Nepi Rockcastle’s successful business model: Ozaz Ozas Shopping Mall, Vilnius, Lithuania. Picture: SUPPLIED
Nepi Rockcastle’s successful business model: Ozaz Ozas Shopping Mall, Vilnius, Lithuania. Picture: SUPPLIED

SA companies’ offshore track record may well be questionable, but Eastern Europe is one destination where a number of South Africans have been able to successfully replicate their business models. Mall owner Nepi Rockcastle is a case in point.

The company, co-founded by former Nedcor investment banker Martin Slabbert and the Resilient property group more than a decade ago, entered Central and Eastern Europe (CEE) well before other SA property players flocked to the region.

Romania was chosen as the company’s initial port of call because there was a shortage of formal Western European-style shopping centres. Following the demise of communism in 1989, the country’s consumer market had become highly aspirational and fashion-conscious, keen to spend new-found wealth. It was not unlike the situation in post-apartheid townships and rural areas, where Resilient started building malls in the late 1990s.

When it first listed on the JSE in 2009 as New Europe Property Investments (Nepi), it owned fewer than 20 properties in Romania. They were worth about €300m. Today, it is the largest mall owner in the CEE region, with a portfolio of 59 properties worth €6.1bn across nine countries. The company’s track record of rewarding investors with above-market capital growth was interrupted last year, when the share price plunged 48% following allegations of insider trading and share manipulation against various companies associated with the Resilient group.

But earlier this year, Nepi Rockcastle was cleared of any wrongdoing by the Financial Services Conduct Authority. While the share price is still some way off its late 2017 highs of R217, it touched R133 this week, up 35% from its R99 November 2018 low.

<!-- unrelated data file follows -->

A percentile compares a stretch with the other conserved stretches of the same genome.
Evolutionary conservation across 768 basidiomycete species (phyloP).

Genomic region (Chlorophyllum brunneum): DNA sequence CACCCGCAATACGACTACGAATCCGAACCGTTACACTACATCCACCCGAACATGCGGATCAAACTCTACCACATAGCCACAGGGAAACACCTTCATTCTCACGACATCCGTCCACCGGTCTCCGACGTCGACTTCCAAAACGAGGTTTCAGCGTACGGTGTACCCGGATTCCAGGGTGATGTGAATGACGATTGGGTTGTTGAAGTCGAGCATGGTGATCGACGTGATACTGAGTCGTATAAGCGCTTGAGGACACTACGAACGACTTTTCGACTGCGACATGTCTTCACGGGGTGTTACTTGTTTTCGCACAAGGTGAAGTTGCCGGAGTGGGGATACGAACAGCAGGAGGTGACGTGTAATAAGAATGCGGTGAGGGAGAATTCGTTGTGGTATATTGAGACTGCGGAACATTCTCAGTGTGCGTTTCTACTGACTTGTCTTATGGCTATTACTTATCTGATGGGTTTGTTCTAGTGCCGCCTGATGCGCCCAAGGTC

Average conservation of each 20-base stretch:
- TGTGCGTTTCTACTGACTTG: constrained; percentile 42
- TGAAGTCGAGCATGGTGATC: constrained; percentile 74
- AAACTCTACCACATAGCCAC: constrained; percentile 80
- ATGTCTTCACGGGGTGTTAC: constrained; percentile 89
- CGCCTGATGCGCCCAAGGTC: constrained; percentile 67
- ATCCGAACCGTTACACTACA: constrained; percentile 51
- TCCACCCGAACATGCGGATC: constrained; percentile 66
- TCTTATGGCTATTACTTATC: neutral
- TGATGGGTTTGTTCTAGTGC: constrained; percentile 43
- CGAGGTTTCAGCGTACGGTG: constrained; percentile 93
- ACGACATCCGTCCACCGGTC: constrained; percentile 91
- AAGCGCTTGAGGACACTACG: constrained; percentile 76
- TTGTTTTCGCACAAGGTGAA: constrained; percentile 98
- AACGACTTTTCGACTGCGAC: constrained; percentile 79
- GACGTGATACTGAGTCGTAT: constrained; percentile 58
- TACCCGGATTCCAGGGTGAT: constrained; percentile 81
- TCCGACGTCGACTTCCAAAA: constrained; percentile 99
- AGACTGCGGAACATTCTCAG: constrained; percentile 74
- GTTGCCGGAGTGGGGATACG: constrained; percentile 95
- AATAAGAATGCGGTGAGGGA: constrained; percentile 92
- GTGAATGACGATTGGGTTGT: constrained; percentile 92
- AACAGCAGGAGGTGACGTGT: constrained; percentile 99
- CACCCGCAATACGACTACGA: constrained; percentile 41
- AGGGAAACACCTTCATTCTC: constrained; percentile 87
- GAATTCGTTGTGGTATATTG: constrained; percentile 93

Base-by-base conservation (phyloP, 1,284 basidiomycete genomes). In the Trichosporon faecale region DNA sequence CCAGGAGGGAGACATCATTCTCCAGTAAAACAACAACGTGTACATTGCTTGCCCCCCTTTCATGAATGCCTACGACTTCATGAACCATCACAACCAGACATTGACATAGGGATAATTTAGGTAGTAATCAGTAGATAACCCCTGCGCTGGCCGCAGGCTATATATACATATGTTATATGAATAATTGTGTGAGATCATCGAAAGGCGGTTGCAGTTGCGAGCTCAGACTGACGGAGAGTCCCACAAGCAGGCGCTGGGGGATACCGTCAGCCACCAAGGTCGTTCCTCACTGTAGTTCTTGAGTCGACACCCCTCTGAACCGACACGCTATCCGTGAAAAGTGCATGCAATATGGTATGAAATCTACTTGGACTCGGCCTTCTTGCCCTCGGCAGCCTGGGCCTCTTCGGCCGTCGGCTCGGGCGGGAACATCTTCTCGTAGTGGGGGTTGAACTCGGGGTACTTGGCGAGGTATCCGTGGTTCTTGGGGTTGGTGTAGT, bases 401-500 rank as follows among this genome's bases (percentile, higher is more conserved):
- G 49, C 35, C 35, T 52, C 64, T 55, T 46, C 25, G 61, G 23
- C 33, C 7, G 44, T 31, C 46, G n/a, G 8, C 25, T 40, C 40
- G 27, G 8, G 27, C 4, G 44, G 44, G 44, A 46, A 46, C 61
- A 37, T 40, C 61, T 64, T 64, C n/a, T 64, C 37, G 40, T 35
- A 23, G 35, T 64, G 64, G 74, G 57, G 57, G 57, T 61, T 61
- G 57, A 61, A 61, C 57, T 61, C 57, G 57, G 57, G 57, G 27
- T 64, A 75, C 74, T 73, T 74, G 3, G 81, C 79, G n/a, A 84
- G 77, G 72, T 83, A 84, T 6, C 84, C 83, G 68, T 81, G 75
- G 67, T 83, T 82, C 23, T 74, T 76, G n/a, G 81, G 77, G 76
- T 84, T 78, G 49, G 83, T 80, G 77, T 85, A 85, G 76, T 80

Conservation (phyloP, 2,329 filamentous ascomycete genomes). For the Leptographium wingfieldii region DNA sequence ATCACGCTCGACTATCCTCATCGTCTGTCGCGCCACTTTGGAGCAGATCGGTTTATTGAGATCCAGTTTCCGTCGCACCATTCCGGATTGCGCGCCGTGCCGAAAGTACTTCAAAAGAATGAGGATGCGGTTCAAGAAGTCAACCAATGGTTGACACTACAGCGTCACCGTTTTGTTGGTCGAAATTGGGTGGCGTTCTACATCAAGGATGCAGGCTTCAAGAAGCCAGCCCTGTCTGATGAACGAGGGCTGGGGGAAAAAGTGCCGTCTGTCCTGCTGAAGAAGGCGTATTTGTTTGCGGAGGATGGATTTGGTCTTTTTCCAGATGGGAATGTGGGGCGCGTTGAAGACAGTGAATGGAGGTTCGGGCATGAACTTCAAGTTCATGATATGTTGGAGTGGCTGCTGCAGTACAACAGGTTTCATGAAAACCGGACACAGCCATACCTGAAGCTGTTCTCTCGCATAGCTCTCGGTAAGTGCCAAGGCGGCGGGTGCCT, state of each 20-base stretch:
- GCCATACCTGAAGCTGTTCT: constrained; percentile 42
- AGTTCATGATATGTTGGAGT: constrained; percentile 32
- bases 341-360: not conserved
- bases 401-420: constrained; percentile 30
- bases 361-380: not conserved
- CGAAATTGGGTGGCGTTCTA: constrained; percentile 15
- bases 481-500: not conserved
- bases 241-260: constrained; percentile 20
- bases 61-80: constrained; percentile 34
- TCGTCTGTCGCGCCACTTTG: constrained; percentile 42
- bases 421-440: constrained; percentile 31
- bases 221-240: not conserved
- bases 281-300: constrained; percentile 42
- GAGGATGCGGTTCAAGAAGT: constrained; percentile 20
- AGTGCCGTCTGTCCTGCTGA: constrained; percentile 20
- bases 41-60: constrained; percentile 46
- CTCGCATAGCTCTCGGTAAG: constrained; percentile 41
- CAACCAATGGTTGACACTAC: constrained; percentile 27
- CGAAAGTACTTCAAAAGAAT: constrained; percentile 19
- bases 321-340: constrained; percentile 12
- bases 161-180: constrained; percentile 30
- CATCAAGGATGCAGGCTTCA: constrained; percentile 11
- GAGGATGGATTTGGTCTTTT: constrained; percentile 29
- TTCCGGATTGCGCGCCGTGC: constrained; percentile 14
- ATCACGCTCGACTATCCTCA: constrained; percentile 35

More importantly, there has been no negative impact on its earnings performance. Last week management declared dividend growth of 9.55% (in euro) for the six months to the end of June. That compares to the average 2% (in rand) dividend growth that SA-focused property stocks are expected to deliver this year. Though growth for the year to December is expected to be in line with management’s previous forecast of 6% and therefore lower than previous years, it is off an already high base.

The counter has also reappeared on most fund managers’ stock-pick lists. Stanlib’s Keillen Ndlovu believes Nepi Rockcastle offers value at a current dividend yield of 7.8%. He says: "The balance sheet is well-managed, occupancies remain high, there are virtually no arrears in the portfolio and sales in its malls continue to grow strongly. This is driving rental growth as well as NAV."

Kelly Ward, investment analyst at Metope Investment Managers, believes Nepi Rockcastle offers a good buying opportunity for long-term investors looking for a high yield and a growing hard currency income stream. "We like the CEE regions of Poland and Romania in particular, given wage growth that is still ahead of inflation and relatively strong GDP growth forecasts."

At last week’s results presentation, Nepi Rockcastle’s Romanian-born CEO, Alex Morar, a finance graduate from New York University, said despite the allegations against the company last year, nothing material had changed in terms of its strategy or performance. "We have done exactly what we promised to do."

In the six months to June 30, Nepi Rockcastle’s shopping centres achieved retail sales growth of an average 8.2% and rental renewals of 9.5%. In SA most mall owners are reporting flat or falling rentals and retail sales are growing at low single digits.

Morar said international retailers are keen to expand existing stores and roll out new ones as the CEE economy continues to grow at a faster pace than its EU counterparts. He noted that average wage and consumption per capita in the region is still way below that of its Western European neighbours.

"In my view the CEE will, for at least the next decade, still play a game of convergence with the West," he said.

He plans to continue growing the company’s CEE footprint via new developments and more acquisitions. "We are sticking to our long-term strategy of owning the most dominant assets in the most attractive cities," he said.